Forward to the Right

Written by Lily Ann Green
Directed by Lorcan Dunne
Performed in:
Studio Space at The Mill Theatre & Mermaid Arts Centre, Bray Bray Festival on Sat 27 January 2007

The Bray Festival takes place each year in January. The Balally Players entry for 2007 was 'Forward to the Right' by Lily Ann Green. The play was directed by Lorcan Dunne and featured two actors - the Prisoner played by Carol Hayes and the prison Guard played by Declan Brennan.

Mermaid Arts Centre
Mermaid Arts Centre, Bray, Co Wicklow


The play finished in fourth place, Carol was awarded 'Most Promising Young Actress' for her performance as Joan of Arc and Declan was shortlisted for 'Best Actor'.

Prison Guard and Joan of Arc
Declan Brennan as the Prison Guard and Carol Hayes as Joan of Arc
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The Story

The story centres on a French female prisoner (Joan of Arc) and her English guard and is set in the early part of the 15th century. It is about the effect her spirit had on people around her - in this case, her prison guard - and the consequences, for both of them, of holding firm to their convictions. This moving play is ultimately about truth and how conviction about it and commitment to it affects people. The setting is the Joan of Arc story and how she was tried for offences against England. Condemned to burn at the stake, Joan is denied a rosary, cross, or any form of service. The story revolves around the relationship that develops between the two characters in the prison cell.

First performed at the Ontario One-Act Play Festival in 1981, it won the Best Original Play and Best Production awards.

Prison Guard
Joan of Arc
Declan Brennan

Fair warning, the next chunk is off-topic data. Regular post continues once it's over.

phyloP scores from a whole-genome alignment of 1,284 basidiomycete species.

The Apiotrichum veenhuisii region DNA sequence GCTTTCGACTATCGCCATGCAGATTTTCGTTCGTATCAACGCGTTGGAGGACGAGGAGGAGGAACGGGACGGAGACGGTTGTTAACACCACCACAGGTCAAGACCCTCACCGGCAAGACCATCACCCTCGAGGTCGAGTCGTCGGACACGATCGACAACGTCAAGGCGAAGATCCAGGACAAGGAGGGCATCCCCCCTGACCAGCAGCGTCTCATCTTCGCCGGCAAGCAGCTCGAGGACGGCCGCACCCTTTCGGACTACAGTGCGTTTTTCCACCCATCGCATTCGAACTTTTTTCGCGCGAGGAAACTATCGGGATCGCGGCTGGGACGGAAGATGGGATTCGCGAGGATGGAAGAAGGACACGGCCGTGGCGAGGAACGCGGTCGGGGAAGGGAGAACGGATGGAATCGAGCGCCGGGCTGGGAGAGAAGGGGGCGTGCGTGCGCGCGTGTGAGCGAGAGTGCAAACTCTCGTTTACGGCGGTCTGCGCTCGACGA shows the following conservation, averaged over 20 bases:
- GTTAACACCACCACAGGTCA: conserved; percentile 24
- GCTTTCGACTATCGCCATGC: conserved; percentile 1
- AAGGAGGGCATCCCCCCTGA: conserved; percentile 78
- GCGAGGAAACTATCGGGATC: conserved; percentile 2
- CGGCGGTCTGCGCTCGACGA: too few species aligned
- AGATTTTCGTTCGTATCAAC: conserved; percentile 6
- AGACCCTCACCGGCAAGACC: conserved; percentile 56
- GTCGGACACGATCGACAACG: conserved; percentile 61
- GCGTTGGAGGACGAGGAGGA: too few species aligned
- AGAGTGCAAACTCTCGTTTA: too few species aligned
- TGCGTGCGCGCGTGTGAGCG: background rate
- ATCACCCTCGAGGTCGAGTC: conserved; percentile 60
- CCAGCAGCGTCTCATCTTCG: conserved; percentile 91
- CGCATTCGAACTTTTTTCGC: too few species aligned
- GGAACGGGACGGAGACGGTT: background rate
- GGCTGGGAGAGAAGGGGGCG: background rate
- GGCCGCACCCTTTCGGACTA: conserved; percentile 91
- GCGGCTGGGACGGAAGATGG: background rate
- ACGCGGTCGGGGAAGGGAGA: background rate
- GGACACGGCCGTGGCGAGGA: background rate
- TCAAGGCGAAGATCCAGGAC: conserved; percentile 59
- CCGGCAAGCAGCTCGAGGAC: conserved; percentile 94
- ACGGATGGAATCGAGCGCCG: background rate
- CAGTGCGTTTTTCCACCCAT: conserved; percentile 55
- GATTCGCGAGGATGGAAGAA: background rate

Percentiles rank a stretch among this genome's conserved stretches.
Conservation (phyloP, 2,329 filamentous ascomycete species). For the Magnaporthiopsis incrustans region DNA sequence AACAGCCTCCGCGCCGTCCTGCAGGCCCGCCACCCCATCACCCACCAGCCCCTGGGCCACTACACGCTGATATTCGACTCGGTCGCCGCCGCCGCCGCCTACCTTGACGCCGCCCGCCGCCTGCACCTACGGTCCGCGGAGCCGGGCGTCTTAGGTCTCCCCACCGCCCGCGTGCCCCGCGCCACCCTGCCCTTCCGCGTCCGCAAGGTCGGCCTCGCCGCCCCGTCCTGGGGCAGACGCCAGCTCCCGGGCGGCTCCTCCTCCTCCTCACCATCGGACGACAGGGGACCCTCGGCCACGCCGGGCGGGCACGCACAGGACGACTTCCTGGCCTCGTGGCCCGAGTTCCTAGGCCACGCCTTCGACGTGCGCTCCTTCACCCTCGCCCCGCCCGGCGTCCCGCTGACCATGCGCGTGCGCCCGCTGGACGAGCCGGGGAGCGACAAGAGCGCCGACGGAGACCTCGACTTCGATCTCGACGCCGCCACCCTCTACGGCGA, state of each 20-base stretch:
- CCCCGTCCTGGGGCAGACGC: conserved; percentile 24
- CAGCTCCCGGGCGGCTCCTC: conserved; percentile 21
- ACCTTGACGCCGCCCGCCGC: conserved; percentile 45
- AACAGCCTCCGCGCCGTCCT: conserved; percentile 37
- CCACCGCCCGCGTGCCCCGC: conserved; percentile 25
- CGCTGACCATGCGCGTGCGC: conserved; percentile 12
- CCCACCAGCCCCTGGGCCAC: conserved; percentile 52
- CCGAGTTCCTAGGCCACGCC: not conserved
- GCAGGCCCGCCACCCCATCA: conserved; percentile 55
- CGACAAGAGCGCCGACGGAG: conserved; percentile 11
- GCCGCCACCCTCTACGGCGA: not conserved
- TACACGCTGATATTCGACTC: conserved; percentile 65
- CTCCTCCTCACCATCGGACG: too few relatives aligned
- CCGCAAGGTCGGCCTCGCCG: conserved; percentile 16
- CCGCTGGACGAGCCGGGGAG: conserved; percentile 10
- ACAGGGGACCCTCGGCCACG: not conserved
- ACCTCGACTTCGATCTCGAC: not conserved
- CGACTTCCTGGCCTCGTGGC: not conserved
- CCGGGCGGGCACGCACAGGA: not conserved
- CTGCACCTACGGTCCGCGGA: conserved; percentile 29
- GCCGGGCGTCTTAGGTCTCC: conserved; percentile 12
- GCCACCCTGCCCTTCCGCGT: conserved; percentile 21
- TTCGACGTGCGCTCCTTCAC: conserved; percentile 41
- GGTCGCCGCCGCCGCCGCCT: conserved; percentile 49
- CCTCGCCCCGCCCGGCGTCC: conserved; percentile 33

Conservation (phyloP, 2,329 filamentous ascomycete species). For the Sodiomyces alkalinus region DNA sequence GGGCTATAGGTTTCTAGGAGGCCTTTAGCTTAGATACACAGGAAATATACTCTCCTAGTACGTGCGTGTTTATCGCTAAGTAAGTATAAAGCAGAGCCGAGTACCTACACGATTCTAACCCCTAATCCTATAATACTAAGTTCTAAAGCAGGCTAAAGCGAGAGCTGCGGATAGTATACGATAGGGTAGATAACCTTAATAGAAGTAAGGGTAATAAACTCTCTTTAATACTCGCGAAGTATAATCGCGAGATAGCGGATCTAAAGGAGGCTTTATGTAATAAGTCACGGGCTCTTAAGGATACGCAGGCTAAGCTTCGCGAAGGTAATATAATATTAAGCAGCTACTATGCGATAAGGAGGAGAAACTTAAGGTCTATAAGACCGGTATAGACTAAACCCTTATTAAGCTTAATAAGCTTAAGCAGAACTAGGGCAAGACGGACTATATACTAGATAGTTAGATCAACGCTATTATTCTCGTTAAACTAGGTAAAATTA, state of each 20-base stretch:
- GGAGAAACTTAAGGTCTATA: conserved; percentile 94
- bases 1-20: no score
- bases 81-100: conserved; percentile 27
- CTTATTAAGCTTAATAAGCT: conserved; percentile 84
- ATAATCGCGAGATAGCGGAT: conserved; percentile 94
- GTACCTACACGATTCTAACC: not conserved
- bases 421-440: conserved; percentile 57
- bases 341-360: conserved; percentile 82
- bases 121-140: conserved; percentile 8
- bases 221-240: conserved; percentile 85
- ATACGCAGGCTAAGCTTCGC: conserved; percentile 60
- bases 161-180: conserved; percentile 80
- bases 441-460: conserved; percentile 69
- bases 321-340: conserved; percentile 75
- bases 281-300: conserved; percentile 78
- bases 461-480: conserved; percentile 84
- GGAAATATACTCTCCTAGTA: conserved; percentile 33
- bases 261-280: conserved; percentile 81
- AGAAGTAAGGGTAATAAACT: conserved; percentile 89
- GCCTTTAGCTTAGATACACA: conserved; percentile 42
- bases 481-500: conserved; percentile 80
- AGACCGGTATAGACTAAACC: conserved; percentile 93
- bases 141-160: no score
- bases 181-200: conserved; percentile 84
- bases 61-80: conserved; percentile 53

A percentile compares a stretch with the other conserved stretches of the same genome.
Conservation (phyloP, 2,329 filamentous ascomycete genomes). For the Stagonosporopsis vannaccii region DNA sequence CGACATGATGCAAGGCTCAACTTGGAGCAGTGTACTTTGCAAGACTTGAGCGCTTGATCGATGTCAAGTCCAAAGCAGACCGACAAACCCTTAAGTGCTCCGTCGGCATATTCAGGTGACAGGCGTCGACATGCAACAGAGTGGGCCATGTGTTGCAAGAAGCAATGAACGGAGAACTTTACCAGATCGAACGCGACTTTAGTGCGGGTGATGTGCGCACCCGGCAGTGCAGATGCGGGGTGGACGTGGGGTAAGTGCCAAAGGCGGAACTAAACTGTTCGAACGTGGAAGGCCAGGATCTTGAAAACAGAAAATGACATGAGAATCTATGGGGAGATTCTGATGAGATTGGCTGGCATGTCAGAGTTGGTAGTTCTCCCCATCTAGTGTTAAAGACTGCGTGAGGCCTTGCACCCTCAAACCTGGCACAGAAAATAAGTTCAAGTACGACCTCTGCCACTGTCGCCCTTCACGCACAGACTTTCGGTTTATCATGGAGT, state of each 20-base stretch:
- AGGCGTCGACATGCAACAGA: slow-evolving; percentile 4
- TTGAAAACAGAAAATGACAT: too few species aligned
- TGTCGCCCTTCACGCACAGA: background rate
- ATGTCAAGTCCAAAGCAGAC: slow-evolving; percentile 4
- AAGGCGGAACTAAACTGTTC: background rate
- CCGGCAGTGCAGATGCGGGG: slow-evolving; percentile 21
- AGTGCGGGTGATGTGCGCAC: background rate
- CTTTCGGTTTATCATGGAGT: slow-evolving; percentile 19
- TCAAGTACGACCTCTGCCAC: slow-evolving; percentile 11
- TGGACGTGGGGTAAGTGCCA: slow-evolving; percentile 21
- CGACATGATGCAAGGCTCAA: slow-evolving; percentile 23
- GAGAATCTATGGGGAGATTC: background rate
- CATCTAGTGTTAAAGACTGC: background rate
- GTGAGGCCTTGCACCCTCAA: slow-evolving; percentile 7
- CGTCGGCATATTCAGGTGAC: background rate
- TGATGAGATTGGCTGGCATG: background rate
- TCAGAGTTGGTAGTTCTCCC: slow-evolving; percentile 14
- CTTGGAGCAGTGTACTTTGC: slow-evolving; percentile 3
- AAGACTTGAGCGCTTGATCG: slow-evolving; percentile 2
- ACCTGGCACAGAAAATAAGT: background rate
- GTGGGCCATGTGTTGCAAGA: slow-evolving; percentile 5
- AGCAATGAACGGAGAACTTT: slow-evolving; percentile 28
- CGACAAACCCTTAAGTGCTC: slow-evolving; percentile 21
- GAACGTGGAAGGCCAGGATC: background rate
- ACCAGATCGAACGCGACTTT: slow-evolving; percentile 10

Carol Hayes


Scene One

Outside the dark, damp confines of the prison, the world from which Joan has been taken is a violent one and she has seen many battles. Initially as hostile as he would be to anyone as despised as she was by his masters, the Guard treats Joan with contempt. However, he discovers that this young woman is far from ordinary.

Scene Two

Three months have passed when the scene begins. Joan has been escorted by her Guard to and from her cell to the courtroom on many occasions. Over that period of time, the Prisoner and her Guard have got to know one another. While there may not have been a meeting of minds, they have learned a great deal about one another and an understanding develops. Differences remain and they are not easy for the Guard to understand.

Scene Three

Joan has been executed - burned at the stake. The Guard is still refusing to acknowledge her powers as witchcraft. However, he now faces the consequences of the one thing he found in common with his Prisoner - an unshakable, stubborn determination to stand up for what he believes to be the truth.

Painting of Joan of Arc by Janet J.E. Chui © 2006


The Bray One Act Drama Festival, which started in 1978, celebrated its 30th anniversary this year. The festival attracts performing groups from all over the country. From Tuesday 23 to Saturday 27 January, three one act plays were performed each evening. The adjudicator was Myles Purcell.

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